Why college costs aren't as dire as you think
University educations are getting more expensive, but at an exaggerated rate when financial aid isn't considered.
If there were a class called "College Costs 101," the first thing parents might learn is that the sticker price isn't the last word on tuition.
With financial aid thrown into the equation, the rise in the "actual cost" of a college education is far from the dire situation many believe, The New York Times reports.
The annual, inflation-adjusted, actual average increase for a private college is then just 1.6% above inflation, or about 4% per year, during the past two decades, The Times notes. At public colleges, it's a slightly higher 5% per year, given state budget cuts. Two-year community colleges have actually seen actual costs decline compared to inflation, at an annual rate of 0.3%.
The increases don't include the impact of loans on a student's tuition and room and board, The Times adds.
Still, rising college costs are alarming the middle class, and many feel that the price of a university education has bounded out of reach. After all, while college costs have continued to rise, median household income has not: Americans still earn less than before the recession started in 2007.
At the same time, students are taking on more loans. The class of 2011 is graduating with average debt of $26,600, a rise of 5.3% from a year earlier, according to the Project on Student Debt.
President Barack Obama is asking colleges to take steps to hold down costs. "We can’t price the middle class and everybody working to get into the middle class out of college," he said at a speech on Thursday at the University of Buffalo.
Drilling down into the numbers illustrates that those increases aren't shared equally by all students. The bottom line is that the richest students, who get the least aid, are shouldering the burden of college price hikes, according to the public policy organization Demos, citing data from the College Board.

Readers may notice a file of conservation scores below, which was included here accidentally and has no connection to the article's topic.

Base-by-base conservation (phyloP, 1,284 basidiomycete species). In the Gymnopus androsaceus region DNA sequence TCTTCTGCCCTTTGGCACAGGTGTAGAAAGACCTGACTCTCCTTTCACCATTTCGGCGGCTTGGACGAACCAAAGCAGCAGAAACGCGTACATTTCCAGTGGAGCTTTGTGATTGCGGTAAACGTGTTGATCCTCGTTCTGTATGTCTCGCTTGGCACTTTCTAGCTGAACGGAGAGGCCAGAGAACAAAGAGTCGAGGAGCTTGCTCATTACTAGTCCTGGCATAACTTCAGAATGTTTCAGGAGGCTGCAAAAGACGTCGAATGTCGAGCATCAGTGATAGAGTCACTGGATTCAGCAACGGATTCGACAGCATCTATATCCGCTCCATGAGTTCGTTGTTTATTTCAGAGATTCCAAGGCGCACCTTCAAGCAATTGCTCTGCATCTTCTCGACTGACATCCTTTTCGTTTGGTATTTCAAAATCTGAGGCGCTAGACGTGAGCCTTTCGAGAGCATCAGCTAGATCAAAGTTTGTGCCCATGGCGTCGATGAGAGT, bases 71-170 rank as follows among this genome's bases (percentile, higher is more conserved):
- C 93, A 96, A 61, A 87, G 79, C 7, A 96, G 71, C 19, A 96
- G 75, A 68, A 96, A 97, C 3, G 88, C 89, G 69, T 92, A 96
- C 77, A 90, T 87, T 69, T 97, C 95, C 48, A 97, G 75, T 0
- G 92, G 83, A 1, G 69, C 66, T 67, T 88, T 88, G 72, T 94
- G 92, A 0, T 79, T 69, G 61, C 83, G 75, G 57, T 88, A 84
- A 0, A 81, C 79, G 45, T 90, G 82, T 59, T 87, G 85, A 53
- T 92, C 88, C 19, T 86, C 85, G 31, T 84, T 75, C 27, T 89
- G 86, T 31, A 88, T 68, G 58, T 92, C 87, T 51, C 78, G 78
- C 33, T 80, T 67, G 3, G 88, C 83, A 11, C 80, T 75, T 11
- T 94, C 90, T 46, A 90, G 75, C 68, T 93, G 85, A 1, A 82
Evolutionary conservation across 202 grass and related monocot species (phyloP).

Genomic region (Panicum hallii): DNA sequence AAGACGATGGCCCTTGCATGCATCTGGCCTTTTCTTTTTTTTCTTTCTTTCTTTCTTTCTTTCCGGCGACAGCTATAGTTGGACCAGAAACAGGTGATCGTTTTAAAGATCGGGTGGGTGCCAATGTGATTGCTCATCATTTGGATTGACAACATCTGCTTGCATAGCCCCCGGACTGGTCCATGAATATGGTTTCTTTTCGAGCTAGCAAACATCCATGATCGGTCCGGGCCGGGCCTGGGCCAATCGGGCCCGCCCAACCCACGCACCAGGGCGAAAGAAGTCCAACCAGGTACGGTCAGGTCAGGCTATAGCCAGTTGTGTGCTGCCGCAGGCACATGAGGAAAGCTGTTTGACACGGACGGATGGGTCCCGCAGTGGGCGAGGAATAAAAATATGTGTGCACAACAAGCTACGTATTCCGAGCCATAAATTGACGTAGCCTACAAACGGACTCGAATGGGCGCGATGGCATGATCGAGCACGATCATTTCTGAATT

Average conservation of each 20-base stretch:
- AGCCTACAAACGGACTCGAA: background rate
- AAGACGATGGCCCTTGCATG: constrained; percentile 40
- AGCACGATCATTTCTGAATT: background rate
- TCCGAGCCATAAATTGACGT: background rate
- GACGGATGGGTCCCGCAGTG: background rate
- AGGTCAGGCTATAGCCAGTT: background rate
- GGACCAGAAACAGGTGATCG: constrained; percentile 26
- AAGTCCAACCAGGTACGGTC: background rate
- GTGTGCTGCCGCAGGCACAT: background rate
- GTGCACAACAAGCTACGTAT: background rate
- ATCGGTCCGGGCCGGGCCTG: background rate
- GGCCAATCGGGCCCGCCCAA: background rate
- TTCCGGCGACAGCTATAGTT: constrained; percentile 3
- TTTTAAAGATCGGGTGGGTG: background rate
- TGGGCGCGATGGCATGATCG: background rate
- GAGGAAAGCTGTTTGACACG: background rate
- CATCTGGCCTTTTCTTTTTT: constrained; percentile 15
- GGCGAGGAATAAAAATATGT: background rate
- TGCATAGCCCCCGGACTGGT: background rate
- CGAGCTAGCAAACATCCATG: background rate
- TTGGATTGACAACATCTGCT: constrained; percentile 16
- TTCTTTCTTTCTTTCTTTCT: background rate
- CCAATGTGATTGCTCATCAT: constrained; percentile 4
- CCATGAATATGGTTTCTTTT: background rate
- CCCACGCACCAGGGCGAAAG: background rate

For the poorest students, the annual cost of college rose just $307 from 1992 to 2007, or 3.4%. But the cost of tuition and room and board jumped by $3,305, or 24.4%, for the richest students.
As Demos points out, because wealthier families are more politically connected than poorer ones, they're likely to create a louder backlash. In the end, that might help everyone if it leads to higher subsidies for public colleges.
Follow Aimee Picchi on Twitter at @aimeepicchi.
You just can't fix stupid.
"President Barack Obama is asking colleges to take steps to hold down costs."
I bet this will be just as effective as his job creation. The moron has no plan or any idea of how to do anything.
"In the end, that might help everyone if it leads to higher subsidies for public colleges."
Because subsidizing inefficient things makes them efficient, right? Because throwing more money at something that is overpriced makes the price go down, right? Because governmental subsidies are free money, right?